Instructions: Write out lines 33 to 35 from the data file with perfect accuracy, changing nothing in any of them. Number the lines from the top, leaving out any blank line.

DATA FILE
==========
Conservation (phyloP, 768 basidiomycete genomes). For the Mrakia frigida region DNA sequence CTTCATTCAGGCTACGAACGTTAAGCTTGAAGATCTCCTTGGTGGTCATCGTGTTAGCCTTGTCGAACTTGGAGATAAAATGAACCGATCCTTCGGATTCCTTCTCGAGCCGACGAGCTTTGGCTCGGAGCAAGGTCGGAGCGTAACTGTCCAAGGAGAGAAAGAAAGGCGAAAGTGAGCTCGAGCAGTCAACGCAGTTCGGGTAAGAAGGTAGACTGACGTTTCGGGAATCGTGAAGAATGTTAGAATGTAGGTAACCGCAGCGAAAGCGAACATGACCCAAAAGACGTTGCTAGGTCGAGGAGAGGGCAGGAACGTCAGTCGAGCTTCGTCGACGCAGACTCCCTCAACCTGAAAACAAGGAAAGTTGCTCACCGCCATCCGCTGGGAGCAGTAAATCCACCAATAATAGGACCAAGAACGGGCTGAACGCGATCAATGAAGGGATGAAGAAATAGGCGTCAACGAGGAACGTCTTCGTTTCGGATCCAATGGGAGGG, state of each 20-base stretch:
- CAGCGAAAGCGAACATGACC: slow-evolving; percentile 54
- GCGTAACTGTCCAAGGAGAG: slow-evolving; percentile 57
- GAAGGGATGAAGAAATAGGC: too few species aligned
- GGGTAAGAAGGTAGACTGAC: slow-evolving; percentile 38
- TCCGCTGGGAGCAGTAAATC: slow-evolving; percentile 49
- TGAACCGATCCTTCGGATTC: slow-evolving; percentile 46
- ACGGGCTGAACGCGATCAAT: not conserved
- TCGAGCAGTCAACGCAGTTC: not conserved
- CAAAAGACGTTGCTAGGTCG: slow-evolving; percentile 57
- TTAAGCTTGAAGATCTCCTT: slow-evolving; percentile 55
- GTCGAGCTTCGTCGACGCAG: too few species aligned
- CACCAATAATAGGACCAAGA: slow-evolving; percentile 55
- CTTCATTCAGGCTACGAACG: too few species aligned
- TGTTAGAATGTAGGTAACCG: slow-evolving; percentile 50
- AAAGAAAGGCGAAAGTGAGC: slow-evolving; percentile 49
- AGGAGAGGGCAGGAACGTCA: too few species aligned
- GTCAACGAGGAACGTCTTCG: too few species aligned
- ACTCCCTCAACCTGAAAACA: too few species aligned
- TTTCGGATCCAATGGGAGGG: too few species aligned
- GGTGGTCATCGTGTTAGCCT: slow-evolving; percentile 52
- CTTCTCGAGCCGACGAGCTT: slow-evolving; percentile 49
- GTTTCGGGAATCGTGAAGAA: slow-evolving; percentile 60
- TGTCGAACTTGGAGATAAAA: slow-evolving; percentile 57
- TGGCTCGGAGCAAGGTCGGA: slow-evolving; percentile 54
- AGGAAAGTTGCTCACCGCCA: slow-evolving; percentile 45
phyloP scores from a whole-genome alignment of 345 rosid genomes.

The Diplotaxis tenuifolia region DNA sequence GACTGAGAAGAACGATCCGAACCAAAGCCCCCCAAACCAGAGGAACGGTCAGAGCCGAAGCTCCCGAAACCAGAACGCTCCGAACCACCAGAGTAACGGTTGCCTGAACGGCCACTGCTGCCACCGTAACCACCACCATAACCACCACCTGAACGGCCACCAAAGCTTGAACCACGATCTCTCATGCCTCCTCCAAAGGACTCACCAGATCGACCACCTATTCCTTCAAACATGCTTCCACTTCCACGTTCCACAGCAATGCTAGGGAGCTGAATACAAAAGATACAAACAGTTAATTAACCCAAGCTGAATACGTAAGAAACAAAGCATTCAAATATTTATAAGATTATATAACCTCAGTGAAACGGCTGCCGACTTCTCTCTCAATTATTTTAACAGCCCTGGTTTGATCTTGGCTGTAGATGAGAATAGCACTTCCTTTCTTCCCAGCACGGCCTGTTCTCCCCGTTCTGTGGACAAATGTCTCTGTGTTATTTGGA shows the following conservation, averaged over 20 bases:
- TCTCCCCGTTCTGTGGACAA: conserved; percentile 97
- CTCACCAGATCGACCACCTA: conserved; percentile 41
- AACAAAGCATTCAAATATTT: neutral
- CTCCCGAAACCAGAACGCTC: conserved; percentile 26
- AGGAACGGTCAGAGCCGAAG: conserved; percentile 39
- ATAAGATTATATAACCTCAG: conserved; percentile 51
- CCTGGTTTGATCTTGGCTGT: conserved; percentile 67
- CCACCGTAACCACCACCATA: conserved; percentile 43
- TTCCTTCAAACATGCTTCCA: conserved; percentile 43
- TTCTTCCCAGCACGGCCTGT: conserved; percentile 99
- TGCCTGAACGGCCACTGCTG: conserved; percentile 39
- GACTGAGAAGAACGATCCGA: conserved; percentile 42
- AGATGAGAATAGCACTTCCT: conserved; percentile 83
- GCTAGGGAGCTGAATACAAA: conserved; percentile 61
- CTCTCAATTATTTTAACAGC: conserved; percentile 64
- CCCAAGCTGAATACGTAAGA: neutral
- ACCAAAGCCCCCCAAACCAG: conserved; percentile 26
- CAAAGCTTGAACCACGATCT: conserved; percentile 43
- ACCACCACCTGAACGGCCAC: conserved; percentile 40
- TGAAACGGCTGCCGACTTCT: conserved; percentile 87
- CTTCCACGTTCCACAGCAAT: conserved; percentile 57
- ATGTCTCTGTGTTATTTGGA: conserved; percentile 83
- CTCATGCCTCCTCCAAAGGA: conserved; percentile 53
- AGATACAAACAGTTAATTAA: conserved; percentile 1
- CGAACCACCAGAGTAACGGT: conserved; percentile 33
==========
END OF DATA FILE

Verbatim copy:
- AGGAACGGTCAGAGCCGAAG: conserved; percentile 39
- ATAAGATTATATAACCTCAG: conserved; percentile 51
- CCTGGTTTGATCTTGGCTGT: conserved; percentile 67